Barnes and Noble is the latest major retailer to experience a customer credit card data breach. As hackers get more sophisticated, point-of-sale attacks are increasing.
The breach was not discovered until September 14, 2012 and was heavily concentrated on the east coast; but stores in Florida, Illinois and California have also been affected.
Approximately 63 Barnes and Nobles stores, with card-reading PIN pads at the front registers where customers swipe their credit cards and enter their personal identification numbers or PINs, were compromised.
Hackers who gained access to the terminals, stole credit card information for customers who shopped as recently as September. Although the breach was discovered on September 14, 2012, the matter was kept quiet at the request of the Justice Department in order for the F.B.I. to determine who was behind the attacks.
Consumers who shopped at Barnes & Noble over the last several months may want to keep tabs on their financial records and check for unauthorized transactions. It has been reported some of the credit card numbers have already been used by identity thieves.
Barnes and Noble defended its decision not to inform customers about the data breach, stating the company informed credit card companies that certain accounts might have been compromised.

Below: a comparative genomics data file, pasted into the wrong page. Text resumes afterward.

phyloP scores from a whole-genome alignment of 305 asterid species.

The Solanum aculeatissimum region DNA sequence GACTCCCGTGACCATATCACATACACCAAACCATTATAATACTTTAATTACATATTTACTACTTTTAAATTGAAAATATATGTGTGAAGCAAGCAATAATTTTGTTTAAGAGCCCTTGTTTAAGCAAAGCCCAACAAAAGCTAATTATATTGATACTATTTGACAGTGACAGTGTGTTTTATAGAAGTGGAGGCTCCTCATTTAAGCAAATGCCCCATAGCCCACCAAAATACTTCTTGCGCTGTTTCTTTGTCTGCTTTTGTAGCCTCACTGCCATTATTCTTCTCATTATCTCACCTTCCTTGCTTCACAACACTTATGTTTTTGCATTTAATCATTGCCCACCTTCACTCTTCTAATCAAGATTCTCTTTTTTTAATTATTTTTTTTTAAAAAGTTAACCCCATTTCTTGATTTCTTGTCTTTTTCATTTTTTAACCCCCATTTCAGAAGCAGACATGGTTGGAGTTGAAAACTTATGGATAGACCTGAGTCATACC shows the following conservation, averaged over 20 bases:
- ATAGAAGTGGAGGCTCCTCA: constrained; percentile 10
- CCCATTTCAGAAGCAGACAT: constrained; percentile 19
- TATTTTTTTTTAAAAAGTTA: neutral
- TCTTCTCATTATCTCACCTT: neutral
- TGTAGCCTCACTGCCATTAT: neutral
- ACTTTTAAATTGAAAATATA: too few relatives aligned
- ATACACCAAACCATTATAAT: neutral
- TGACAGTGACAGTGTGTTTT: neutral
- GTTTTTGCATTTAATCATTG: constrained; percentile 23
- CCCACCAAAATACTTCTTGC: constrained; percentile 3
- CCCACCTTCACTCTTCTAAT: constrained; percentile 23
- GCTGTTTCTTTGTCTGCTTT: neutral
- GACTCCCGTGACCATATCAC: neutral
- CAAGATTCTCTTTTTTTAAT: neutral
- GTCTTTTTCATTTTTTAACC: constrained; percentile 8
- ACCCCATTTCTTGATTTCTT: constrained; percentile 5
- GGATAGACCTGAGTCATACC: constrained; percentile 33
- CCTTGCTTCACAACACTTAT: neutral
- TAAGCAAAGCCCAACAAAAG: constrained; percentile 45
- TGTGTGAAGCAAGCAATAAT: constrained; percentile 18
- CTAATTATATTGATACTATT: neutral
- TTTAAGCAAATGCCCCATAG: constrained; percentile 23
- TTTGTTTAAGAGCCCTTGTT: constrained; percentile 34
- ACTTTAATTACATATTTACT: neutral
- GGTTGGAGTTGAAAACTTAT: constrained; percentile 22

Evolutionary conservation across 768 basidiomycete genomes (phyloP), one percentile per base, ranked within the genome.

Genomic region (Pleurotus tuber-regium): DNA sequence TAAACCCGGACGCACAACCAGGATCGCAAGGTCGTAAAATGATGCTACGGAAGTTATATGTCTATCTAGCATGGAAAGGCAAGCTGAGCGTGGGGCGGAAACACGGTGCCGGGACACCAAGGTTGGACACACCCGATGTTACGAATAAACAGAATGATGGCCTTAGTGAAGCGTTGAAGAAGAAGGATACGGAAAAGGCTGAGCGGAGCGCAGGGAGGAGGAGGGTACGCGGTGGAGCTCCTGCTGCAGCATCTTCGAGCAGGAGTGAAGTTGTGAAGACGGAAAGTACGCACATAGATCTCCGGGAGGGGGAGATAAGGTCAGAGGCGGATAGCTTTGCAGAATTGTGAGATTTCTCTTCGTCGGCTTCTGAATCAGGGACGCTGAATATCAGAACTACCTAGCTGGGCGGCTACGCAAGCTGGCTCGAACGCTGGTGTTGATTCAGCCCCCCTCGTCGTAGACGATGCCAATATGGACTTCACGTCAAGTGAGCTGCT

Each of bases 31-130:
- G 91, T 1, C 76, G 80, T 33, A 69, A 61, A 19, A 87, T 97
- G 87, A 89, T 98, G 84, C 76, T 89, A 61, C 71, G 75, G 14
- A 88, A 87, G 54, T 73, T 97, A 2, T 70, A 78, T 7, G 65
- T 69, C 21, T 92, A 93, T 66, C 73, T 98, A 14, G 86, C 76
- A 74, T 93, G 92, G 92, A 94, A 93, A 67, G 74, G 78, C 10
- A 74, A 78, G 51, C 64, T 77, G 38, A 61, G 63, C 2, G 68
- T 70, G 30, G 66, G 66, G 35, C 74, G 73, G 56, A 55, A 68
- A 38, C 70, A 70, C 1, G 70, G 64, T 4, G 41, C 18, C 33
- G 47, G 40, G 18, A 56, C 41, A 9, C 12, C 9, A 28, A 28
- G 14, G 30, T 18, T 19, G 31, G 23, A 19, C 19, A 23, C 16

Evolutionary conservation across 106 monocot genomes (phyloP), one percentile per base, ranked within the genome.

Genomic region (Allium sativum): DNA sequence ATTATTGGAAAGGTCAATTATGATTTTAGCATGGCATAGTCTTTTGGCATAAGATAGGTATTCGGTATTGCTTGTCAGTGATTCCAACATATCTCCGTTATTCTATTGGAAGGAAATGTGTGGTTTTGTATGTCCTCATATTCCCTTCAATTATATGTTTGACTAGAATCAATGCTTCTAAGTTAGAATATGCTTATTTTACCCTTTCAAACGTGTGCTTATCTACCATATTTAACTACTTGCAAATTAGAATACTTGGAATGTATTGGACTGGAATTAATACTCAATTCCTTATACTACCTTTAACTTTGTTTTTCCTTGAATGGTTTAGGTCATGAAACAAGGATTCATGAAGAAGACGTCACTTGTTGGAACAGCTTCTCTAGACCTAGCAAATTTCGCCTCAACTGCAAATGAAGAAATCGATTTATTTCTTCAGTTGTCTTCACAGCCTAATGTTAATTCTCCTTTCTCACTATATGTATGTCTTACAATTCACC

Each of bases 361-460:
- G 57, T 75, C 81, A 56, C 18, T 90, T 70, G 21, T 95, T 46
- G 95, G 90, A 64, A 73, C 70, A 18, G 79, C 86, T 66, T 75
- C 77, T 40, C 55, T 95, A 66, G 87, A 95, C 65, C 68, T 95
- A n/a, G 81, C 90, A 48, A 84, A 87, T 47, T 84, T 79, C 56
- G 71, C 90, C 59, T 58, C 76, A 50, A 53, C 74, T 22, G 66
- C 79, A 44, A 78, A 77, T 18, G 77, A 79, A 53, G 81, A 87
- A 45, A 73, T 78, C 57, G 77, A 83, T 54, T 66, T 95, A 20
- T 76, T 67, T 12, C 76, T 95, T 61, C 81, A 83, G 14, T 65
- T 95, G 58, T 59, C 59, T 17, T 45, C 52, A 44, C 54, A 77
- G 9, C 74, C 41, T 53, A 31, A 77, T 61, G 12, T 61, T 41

An official for the company said “We have acted at the direction of the U.S. government and they have specifically told us not to disclose it, and there we have complied.”
Barnes and Noble did shut down 7000 PIN pads in several hundred stores across the country as it was discovered that many of them had been tampered with. The keypads were shipped to a location where they can be examined.
It was determined that only one keypad in each of the 63 stores had been hacked. “The criminals planted bugs in the tampered PIN pad devices, allowing for the capture of credit card and PIN numbers,” the company said.
“Barnes and Noble disconnected all PIN pads from its stores nationwide by close of business September 14, and customers can securely shop with credit cards through the company’s cash registers. Barnes and Noble said it is committed to providing customers with a safe shopping environment.”
Barnes and Noble has yet to reinstall the devices. “Right now, we have no PIN pads in any stores and we are O.K. with that,” a company official said.
Customers can still use their debit or credit card at the register but the cashier will swipe their cards on a reader directly connected to the registers.
The company is being tight lipped on how their network was penetrated. Security experts speculate a company insider could have inserted malicious code, or criminals could have persuaded an unsuspecting employee to click on a malicious link that installed malware, giving the perpetrators access to Barnes & Noble’s point-of-sale terminals.